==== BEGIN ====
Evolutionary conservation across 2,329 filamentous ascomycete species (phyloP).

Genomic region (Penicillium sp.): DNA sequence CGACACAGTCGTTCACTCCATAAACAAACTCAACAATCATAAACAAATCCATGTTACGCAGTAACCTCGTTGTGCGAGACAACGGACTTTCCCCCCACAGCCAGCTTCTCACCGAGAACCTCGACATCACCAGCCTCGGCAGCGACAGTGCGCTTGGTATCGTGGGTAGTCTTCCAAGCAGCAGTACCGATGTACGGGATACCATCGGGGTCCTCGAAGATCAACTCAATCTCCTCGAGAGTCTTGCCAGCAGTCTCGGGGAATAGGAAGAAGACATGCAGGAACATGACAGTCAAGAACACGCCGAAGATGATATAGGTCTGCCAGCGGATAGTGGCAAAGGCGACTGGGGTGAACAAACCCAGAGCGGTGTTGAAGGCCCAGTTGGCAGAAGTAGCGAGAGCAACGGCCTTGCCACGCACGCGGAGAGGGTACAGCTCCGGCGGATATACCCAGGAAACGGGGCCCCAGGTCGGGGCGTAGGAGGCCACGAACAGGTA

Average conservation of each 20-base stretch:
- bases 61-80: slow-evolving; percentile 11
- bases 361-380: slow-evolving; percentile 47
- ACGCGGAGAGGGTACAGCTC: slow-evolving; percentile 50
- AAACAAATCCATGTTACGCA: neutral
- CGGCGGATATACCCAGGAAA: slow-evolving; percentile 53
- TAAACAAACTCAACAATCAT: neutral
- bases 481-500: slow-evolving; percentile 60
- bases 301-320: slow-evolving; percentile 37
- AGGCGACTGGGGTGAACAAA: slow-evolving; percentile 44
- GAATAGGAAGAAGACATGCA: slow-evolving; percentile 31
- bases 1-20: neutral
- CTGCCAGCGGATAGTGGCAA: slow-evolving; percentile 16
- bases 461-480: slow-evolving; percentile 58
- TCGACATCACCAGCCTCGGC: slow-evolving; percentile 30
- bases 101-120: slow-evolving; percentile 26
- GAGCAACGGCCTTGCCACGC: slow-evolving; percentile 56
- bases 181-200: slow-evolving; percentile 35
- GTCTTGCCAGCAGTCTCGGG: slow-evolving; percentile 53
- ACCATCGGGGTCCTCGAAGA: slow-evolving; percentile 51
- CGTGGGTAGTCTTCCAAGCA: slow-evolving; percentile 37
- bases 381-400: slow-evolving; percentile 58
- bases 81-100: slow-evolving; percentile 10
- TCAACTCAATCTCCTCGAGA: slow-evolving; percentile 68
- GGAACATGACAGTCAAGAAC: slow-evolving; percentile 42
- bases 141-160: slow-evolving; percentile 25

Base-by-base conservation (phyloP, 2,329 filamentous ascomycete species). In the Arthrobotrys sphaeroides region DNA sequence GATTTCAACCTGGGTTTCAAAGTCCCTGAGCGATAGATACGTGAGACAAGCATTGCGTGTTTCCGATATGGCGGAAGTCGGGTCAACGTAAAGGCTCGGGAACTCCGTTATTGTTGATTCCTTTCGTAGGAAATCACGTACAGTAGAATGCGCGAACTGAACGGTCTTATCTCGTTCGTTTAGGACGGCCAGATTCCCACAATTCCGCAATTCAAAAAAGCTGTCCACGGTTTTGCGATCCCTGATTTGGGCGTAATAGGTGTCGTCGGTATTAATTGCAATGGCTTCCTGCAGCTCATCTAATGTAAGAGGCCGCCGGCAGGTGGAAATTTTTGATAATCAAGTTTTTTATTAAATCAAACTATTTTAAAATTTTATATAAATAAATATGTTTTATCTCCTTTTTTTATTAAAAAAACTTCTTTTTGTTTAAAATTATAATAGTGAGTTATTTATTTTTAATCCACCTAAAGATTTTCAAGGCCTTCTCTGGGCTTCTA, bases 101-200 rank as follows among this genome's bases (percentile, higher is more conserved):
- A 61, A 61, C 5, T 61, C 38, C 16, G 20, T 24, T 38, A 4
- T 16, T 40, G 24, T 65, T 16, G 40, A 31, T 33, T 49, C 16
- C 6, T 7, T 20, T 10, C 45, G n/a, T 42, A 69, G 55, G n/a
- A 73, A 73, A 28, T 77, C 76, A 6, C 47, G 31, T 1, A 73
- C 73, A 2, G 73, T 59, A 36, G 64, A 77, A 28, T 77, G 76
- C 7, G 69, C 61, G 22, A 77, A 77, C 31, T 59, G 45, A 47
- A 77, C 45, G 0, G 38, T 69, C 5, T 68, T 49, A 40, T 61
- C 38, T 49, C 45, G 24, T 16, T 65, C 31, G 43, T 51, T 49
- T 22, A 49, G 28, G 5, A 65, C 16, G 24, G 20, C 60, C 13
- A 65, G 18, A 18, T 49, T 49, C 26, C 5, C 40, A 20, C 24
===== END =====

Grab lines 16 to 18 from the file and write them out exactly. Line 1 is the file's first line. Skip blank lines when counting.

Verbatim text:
- bases 461-480: slow-evolving; percentile 58
- TCGACATCACCAGCCTCGGC: slow-evolving; percentile 30
- bases 101-120: slow-evolving; percentile 26